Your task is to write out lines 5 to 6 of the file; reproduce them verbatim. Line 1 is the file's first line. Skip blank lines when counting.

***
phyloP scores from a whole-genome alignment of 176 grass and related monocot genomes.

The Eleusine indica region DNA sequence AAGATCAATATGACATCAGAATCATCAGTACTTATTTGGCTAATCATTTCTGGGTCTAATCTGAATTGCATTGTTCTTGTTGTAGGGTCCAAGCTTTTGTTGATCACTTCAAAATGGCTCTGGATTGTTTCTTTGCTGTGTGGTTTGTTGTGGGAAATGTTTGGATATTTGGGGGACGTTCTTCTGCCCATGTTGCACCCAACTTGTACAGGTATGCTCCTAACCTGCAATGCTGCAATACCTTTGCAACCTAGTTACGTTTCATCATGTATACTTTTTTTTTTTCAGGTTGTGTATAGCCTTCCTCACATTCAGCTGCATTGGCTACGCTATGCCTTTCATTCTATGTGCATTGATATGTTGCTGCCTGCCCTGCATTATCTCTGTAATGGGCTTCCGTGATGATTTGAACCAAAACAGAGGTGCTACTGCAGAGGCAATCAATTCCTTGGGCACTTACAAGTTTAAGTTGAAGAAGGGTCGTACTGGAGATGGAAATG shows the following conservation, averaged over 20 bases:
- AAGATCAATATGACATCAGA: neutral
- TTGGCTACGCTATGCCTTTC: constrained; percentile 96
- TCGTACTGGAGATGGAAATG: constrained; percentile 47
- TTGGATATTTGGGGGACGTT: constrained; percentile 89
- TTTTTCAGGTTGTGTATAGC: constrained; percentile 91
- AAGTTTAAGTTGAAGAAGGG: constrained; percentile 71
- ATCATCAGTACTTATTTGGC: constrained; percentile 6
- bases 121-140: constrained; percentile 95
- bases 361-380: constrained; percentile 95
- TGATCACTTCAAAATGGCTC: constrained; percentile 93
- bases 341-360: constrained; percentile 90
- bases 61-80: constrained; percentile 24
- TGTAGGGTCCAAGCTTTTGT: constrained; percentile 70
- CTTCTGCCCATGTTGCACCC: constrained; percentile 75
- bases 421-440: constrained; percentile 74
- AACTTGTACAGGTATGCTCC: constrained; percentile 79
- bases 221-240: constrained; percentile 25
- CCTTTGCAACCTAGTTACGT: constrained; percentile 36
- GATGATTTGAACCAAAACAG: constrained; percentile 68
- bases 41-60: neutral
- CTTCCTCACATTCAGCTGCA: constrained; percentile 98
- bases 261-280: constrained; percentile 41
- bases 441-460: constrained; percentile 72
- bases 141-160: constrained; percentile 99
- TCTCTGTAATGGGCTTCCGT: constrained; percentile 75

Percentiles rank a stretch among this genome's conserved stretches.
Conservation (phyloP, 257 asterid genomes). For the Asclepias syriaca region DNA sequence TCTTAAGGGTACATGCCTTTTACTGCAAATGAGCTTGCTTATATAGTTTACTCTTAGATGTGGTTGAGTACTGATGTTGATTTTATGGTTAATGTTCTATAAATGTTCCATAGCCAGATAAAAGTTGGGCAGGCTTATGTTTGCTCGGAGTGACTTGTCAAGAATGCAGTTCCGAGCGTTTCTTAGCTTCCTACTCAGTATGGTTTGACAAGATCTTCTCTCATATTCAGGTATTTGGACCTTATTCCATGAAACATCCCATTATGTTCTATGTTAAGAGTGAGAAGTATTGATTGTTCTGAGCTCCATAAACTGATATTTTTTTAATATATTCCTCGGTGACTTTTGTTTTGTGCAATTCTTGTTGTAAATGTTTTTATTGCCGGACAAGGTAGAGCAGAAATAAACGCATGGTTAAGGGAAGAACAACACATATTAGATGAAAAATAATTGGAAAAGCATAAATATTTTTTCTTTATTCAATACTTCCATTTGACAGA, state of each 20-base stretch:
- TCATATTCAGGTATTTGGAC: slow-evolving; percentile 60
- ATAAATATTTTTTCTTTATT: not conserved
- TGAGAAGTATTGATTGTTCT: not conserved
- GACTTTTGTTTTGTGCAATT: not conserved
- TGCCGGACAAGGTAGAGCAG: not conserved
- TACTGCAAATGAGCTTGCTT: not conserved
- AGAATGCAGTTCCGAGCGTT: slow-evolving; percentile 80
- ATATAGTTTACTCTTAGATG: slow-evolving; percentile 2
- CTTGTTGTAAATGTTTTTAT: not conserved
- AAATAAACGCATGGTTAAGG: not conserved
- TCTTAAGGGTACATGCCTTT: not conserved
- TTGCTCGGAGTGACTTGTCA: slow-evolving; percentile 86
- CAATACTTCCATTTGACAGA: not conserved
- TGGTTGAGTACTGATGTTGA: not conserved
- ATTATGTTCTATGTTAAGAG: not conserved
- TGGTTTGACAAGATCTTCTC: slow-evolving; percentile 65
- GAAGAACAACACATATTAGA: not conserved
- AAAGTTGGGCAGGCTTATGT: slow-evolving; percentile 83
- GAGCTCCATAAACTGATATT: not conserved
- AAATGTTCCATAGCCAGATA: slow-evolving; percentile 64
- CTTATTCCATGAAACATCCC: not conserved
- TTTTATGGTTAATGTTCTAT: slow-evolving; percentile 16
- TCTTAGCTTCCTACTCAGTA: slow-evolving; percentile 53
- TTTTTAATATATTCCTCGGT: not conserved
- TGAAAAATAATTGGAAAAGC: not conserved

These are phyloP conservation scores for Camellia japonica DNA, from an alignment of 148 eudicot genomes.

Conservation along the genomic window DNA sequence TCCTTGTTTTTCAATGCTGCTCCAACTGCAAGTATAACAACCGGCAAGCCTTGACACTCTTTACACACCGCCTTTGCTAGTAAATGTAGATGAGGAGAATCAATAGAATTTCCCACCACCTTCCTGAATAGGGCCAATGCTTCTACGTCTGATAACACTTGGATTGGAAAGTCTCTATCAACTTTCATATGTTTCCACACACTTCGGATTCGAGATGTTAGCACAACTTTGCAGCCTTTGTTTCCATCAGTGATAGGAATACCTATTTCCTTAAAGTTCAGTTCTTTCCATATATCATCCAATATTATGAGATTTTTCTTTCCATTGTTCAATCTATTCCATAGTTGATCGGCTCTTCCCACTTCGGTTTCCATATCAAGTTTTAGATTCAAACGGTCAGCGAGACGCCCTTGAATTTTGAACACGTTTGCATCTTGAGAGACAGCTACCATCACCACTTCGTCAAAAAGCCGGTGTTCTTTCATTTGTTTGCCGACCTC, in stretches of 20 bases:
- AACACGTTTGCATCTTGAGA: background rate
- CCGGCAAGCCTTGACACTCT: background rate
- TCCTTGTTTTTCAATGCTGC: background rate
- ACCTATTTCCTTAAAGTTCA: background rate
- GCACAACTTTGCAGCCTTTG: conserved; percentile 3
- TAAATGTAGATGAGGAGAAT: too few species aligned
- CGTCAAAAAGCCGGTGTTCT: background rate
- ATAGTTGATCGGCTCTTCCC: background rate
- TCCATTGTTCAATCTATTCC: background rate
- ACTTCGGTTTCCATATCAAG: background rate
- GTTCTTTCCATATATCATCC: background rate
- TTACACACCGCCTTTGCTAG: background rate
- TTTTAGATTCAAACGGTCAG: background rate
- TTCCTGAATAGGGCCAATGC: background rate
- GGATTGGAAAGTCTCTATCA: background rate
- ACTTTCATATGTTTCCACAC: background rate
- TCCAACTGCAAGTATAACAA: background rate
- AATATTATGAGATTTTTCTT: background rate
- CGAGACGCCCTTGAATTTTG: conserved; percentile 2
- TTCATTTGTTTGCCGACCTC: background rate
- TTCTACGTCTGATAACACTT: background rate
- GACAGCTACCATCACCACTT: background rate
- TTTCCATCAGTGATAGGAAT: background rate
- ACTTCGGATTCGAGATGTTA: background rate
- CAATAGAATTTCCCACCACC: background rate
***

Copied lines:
- TCGTACTGGAGATGGAAATG: constrained; percentile 47
- TTGGATATTTGGGGGACGTT: constrained; percentile 89